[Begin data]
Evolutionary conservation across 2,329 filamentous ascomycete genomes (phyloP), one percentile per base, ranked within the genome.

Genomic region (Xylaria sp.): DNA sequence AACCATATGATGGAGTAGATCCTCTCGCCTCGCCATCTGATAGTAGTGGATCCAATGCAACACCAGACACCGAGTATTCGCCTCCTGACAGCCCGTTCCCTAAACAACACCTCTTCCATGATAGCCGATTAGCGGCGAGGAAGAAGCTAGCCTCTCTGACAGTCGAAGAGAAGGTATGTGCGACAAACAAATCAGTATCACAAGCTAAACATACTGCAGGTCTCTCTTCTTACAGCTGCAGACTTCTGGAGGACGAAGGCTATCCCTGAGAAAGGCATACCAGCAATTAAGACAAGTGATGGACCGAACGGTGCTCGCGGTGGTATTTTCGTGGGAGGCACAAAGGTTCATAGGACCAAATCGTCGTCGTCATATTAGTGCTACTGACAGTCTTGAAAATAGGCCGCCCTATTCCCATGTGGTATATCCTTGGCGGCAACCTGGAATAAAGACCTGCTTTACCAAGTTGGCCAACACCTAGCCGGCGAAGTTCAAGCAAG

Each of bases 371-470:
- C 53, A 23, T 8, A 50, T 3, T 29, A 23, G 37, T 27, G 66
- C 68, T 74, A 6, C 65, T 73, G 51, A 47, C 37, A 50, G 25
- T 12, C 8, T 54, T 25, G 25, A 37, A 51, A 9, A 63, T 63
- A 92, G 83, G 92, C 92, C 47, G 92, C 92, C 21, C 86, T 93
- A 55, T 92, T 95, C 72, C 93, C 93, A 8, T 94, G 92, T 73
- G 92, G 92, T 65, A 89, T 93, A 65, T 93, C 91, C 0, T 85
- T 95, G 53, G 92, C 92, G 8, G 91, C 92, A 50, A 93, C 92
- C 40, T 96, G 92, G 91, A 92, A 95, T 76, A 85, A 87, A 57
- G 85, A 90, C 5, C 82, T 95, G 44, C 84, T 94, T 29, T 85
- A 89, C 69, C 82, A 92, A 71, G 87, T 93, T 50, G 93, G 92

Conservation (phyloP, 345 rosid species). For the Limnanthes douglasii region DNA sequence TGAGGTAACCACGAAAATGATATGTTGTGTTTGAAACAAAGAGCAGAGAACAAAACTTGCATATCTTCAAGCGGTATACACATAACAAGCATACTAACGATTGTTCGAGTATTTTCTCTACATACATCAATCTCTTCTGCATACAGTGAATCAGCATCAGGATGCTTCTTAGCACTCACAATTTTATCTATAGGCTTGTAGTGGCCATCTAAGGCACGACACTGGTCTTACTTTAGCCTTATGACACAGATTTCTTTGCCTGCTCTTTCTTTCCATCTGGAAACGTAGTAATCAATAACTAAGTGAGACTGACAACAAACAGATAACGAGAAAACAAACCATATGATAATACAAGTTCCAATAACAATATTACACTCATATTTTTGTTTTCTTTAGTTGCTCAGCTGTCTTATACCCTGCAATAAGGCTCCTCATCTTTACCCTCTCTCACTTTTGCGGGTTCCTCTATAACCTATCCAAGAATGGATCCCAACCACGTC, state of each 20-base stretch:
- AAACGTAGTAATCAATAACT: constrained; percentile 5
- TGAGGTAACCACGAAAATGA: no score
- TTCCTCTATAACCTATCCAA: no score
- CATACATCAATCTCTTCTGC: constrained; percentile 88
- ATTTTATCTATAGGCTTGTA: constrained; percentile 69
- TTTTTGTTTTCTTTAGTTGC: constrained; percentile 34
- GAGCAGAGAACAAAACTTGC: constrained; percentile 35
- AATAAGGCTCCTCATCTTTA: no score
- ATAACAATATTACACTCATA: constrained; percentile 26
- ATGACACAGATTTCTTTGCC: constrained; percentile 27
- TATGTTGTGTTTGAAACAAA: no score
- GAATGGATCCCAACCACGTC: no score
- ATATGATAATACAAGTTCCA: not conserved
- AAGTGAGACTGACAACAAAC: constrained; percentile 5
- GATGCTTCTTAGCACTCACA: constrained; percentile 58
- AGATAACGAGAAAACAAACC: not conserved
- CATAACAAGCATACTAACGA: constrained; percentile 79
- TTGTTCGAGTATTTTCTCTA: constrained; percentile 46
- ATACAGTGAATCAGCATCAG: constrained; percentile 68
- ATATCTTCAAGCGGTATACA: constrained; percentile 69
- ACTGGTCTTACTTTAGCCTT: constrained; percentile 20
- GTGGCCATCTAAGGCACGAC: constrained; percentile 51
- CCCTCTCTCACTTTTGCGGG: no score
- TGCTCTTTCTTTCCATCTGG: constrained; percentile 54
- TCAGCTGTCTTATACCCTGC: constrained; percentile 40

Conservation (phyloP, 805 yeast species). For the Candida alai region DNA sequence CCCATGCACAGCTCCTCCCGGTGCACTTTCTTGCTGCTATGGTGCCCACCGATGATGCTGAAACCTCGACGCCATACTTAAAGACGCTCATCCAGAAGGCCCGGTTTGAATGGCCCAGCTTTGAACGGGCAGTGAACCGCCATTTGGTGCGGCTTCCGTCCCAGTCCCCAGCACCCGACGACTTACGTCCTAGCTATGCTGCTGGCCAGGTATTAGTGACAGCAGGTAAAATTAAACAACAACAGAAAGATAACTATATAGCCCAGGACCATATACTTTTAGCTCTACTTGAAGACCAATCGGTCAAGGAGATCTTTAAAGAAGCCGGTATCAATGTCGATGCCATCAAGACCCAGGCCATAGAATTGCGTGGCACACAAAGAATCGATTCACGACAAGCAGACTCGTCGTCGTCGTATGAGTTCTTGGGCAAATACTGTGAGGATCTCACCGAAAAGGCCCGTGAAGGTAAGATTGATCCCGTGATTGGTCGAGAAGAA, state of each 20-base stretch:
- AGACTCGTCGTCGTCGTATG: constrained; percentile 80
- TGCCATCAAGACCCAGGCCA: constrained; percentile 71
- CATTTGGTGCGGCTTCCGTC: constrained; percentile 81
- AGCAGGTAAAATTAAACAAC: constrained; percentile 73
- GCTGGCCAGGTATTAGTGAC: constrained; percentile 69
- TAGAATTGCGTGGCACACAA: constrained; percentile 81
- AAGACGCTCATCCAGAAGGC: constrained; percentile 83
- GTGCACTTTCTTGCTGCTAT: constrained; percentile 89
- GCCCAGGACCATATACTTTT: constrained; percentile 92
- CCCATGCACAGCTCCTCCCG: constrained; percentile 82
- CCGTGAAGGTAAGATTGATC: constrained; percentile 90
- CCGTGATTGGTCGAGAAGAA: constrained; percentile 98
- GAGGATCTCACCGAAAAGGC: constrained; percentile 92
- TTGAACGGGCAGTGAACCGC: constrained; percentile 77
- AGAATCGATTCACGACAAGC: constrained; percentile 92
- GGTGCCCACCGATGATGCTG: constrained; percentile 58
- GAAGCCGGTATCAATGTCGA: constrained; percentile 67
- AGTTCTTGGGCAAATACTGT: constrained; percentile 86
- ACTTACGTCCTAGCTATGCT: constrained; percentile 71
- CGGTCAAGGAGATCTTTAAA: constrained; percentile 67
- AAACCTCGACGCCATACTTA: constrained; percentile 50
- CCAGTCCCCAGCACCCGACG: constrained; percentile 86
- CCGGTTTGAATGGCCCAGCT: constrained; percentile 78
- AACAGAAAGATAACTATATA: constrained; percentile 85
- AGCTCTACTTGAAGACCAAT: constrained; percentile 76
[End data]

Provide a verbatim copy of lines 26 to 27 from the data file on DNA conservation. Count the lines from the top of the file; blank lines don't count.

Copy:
- GAATGGATCCCAACCACGTC: no score
- ATATGATAATACAAGTTCCA: not conserved